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Volume 18 Supplement 1

19th Annual SCMR Scientific Sessions

  • Walking poster presentation
  • Open Access

3D T1-weighted self-gated cardiac MRI for assessing myocardial infarction in mouse models

  • 1, 2,
  • 3,
  • 2,
  • 2,
  • 2,
  • 2,
  • 1,
  • 2,
  • 4 and
  • 2
Journal of Cardiovascular Magnetic Resonance201618 (Suppl 1) :Q49

https://doi.org/10.1186/1532-429X-18-S1-Q49

  • Published:

Keywords

  • Cardiac Motion
  • Respiratory Gating
  • Gadolinium Contrast Agent
  • Sampling Trajectory
  • Small Animal Ventilator

Background

Mouse models with mycardial infarction (MI) have been intensively used to investigate the cardiac remodeling and functional change [1,2]. MRI with ECG triggering and respiratory gating (or breath-holding) is commonly used to assess MI due to its noninvasive nature. However, the manipulations of external ECG triggering and respiratory gating are cumbersome due to the small size of mouse. To address this issue, a 3D self-gating (SG) MR technique with stack-of-stars sampling trajectories was proposed for retrospectively cardiac and respiratory-gated MI imaging in mouse models [3].

Methods: Technical Design: MR data was acquired by a T1-weighted GRE sequence with stack-of-stars sampling trajectories and a partition-first golden-angle reordering (Figure 1a). The centers of k-space lines acquired at the same angle from individual partitions were aggregated and used as an SG time point. The periodic respiratory and cardiac motions were then detected through an iterative filtering process on the SG time series according to the cardiac rate of 300~500 per minute and respiration rate of 70~110 per minute. After resorting the imaging data into appropriate cardiac and respiratory phases, motion-artifact-free were finally reconstructed.

Experiments: The SG technique was preliminarily validated on 5 mice with MI induction and all MR scans were performed on a 3T scanner (Siemens Tim Trio, Germany) with a customized 4-channal mouse coil. Typical imaging parameters for the ungated GRE sequence included: flip angle = 18°, TR = 4.2 ms, TE = 2.4 ms, spatial resolution = 0.6 × 0.6 × 1.5 mm3, bandwidth = 620 Hz/Pixel, partition number = 12, and a total number of 3200 projections were continuously collected, corresponding to a fixed scan time of 3 min. An amount of 0.5 ml gadolinium contrast agent with concentration of 0.5 mmol/ml (Consun Pharmaceutical Group Limited, GuangZhou, China) was injected to enhance the MI. The mice were sacrificed immediately after MRI for histological analysis and comparison to the MR results.

Results

All MR scans were successfully conducted. The cardiac motion detected by the SG technique matched nicely to the ECG signals recorded by a small animal ventilator (Chengdu Taimeng Software Co.LTD, Chengdu, China) (Fig. 1b&1c). And the MI regions detected by the SG technique were also matched well to the histopathology analysis results (Fig. 2).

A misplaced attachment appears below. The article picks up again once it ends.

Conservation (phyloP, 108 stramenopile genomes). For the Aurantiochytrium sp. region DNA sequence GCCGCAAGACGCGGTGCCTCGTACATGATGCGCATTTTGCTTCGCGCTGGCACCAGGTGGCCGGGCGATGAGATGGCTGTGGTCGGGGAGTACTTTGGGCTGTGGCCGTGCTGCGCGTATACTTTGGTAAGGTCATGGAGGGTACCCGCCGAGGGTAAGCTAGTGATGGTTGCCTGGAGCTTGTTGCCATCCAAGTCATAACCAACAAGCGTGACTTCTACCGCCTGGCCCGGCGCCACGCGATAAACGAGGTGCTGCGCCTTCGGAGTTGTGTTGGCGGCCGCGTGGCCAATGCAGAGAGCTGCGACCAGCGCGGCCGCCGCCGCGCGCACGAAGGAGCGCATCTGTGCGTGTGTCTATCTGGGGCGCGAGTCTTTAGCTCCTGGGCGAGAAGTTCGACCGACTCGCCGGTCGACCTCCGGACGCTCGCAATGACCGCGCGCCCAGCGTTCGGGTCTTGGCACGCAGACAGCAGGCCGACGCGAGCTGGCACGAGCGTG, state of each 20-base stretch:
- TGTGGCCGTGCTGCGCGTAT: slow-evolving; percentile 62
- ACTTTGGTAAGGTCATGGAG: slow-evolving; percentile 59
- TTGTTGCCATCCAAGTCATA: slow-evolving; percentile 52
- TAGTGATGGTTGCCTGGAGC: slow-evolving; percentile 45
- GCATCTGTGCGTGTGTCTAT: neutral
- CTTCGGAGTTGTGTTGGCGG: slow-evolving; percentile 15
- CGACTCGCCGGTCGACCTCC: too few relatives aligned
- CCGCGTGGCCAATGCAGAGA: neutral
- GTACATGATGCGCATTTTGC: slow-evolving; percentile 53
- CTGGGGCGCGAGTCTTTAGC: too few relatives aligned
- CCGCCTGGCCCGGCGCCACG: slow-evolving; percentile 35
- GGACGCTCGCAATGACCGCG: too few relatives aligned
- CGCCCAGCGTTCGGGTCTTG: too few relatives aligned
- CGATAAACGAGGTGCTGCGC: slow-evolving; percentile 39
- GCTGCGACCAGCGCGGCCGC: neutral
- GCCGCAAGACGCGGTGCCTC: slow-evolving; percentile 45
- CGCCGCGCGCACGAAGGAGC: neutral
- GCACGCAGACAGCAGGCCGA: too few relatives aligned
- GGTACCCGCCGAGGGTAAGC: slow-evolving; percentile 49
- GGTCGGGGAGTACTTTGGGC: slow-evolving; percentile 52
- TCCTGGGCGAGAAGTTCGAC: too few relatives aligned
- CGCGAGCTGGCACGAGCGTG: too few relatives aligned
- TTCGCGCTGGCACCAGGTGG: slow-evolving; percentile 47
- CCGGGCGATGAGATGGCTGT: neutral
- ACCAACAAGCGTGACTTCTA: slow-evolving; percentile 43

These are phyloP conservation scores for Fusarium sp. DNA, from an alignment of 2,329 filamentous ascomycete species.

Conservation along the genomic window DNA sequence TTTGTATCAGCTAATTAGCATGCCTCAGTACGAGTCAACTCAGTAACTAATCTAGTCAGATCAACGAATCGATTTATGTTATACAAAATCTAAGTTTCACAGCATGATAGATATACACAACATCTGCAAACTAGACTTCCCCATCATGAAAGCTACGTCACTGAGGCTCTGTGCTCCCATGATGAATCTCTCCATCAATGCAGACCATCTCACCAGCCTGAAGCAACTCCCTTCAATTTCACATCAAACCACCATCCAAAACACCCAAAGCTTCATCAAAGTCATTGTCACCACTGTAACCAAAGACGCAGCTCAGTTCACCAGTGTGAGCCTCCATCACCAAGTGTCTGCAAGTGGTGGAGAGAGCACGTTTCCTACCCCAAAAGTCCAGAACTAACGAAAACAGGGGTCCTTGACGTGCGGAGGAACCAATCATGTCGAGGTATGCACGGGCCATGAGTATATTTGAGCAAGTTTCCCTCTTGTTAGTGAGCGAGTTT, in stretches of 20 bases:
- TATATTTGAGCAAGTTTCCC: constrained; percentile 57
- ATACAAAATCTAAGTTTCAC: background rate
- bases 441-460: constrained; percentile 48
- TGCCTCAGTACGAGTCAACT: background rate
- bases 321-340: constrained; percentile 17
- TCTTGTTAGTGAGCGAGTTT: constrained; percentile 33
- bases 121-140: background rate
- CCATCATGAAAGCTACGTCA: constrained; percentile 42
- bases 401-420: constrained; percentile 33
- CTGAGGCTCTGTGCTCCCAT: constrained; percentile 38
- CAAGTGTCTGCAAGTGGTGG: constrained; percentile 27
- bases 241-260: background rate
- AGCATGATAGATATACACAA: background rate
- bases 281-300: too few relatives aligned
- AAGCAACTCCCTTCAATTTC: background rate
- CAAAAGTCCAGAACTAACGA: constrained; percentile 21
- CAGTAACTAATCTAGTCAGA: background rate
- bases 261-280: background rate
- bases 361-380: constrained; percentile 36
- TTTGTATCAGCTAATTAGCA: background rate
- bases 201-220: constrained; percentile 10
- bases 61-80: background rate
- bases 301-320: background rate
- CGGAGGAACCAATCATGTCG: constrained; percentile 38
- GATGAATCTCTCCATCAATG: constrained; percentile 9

Figure 1
Figure 1

Self-gating signals were compared with ECG signals. (a) k-space sampling trajectories, the dot (•) denotes the SG data; (b) ECG signals recorded by the small animal ventilator; (c&d) cardiac and respiratory motions detected by the SG technique.

Figure 2
Figure 2

(a) Representative histopathology pictures (top row) and reconstructed MR images (bottom row) from a mouse with MI induction. The regions of MI (arrows) matched nicely between the histology and the proposed SG technique. (b) The correlation of the ratio of the infarction size and myocardial size between histology and the proposed method.

Conclusions

A 3D SG technique was developed for assessing MI in mouse model. The preliminary in vivo study has demonstrated that the technique can correctly detect the MI, which may outperform the conventional MR techniques with ECG-triggering and respiratory gating.

Authors’ Affiliations

(1)
University of Science and Technology of China, Hefei, China
(2)
Shenzhen Institutes of Advanced Technology, Shenzhen, China
(3)
Guangzhou Panyu Central Hospital, Guangzhou, China
(4)
Cedars-Sinai Medical Center, Los Angeles, CA, USA

References

  1. Lutgens E, et al: Cardiovascular research. 1999, 41 (3): 586-593.View ArticlePubMedGoogle Scholar
  2. Hofmann U, et al: Circulation. 2012, 125 (13): 1652-1663.View ArticlePubMedGoogle Scholar
  3. Liu J, et al: MRM. 2010, 63 (5): 1230-1237.PubMed CentralView ArticlePubMedGoogle Scholar

Copyright

© Zhang et al. 2016

This article is published under license to BioMed Central Ltd. This is an Open Access article distributed under the terms of the Creative Commons Attribution License (http://creativecommons.org/licenses/by/4.0), which permits unrestricted use, distribution, and reproduction in any medium, provided the original work is properly cited. The Creative Commons Public Domain Dedication waiver (http://creativecommons.org/publicdomain/zero/1.0/) applies to the data made available in this article, unless otherwise stated.

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